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“The melancholy of the adult state arises from our dual, conflicting experience that, on the one hand, our absolute, youthful confidence in an inner voice has diminished or died, and, on the other hand, that the outside world to which we now devote ourselves in our desire to learn its ways and dominate it will never speak to us in a voice that will clearly tell us our way and determine our goal. The heroes of youth are guided by the gods: whether what awaits them at the end of the road are the embers of annihilation or the joys of success, or both at once, they never walk alone, they are always led. Hence the deep certainty with which they proceed: they may weep and mourn, forsaken by everyone, on a desert island, they may stumble to the very gates of hell in desperate blindness, yet an atmosphere of security always surrounds them; a god always plots the hero’s paths and always walks ahead of him.” – Georg Lukács, The Theory of the Novel (trans. Anna Bostock)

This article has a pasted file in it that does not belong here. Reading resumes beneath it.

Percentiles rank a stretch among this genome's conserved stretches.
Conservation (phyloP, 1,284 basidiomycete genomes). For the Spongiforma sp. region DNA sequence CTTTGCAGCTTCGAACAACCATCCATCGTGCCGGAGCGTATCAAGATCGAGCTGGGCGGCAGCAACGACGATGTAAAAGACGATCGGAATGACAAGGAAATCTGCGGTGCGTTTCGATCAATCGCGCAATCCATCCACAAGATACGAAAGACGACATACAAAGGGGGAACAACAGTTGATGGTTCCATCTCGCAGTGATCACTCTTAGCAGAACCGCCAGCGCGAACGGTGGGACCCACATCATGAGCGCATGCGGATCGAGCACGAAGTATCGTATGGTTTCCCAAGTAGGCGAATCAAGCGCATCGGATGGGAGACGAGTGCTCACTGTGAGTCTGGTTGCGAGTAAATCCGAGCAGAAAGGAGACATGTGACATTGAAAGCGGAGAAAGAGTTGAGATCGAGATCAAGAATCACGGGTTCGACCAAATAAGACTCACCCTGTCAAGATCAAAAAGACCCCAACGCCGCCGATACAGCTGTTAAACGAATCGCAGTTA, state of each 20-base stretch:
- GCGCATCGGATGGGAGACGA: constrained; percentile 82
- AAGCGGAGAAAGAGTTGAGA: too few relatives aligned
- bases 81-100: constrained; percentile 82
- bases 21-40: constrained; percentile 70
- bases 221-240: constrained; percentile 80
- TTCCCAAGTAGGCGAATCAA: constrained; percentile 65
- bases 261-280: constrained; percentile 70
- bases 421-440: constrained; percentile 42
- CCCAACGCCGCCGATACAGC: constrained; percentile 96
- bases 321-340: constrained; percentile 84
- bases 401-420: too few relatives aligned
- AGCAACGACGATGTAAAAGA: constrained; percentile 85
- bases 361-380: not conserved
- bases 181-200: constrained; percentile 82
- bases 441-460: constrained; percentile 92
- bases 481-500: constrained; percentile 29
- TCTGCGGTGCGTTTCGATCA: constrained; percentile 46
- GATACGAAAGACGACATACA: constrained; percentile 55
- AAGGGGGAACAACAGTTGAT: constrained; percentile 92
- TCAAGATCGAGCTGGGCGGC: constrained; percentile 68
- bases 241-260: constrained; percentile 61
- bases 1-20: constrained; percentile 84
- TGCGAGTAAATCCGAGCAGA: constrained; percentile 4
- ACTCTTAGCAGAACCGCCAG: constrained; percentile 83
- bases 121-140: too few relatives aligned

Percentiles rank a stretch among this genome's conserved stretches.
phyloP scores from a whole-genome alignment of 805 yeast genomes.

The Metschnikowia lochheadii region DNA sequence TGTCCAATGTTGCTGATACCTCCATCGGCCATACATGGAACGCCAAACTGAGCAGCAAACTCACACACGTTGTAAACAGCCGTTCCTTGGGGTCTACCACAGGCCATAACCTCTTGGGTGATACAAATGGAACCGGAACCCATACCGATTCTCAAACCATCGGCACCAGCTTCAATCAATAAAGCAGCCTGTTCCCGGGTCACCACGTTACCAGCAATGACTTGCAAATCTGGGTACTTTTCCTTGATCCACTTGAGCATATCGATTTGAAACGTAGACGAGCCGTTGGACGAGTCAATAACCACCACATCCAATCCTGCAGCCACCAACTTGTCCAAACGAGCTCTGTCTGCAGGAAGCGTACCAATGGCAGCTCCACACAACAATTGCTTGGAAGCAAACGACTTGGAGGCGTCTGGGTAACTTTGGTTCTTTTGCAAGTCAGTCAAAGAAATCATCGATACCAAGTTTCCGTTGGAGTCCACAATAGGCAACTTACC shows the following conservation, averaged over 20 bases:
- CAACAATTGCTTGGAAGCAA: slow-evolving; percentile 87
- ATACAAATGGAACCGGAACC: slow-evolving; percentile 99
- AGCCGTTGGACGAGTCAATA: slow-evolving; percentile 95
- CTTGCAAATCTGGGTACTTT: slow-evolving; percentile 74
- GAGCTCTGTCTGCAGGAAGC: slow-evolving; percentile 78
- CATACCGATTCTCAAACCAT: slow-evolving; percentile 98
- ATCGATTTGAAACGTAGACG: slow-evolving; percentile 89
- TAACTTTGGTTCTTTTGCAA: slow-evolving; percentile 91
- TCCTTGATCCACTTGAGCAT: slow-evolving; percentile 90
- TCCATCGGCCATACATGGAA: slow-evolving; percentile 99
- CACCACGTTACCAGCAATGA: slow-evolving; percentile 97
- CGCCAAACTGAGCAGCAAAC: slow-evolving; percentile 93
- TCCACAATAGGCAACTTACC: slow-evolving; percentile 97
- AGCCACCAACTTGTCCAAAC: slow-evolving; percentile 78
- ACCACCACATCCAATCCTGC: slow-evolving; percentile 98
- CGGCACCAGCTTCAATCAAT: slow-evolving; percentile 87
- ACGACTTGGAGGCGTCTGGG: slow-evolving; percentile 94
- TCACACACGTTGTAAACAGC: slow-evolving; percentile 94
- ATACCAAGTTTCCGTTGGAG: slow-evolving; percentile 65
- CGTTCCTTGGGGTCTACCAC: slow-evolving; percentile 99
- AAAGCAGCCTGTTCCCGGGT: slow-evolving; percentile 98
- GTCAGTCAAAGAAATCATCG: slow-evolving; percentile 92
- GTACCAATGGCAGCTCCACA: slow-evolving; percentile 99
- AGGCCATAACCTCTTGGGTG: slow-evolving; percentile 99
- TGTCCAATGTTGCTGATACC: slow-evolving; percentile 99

Published inGeorg LukácsLit & Crit

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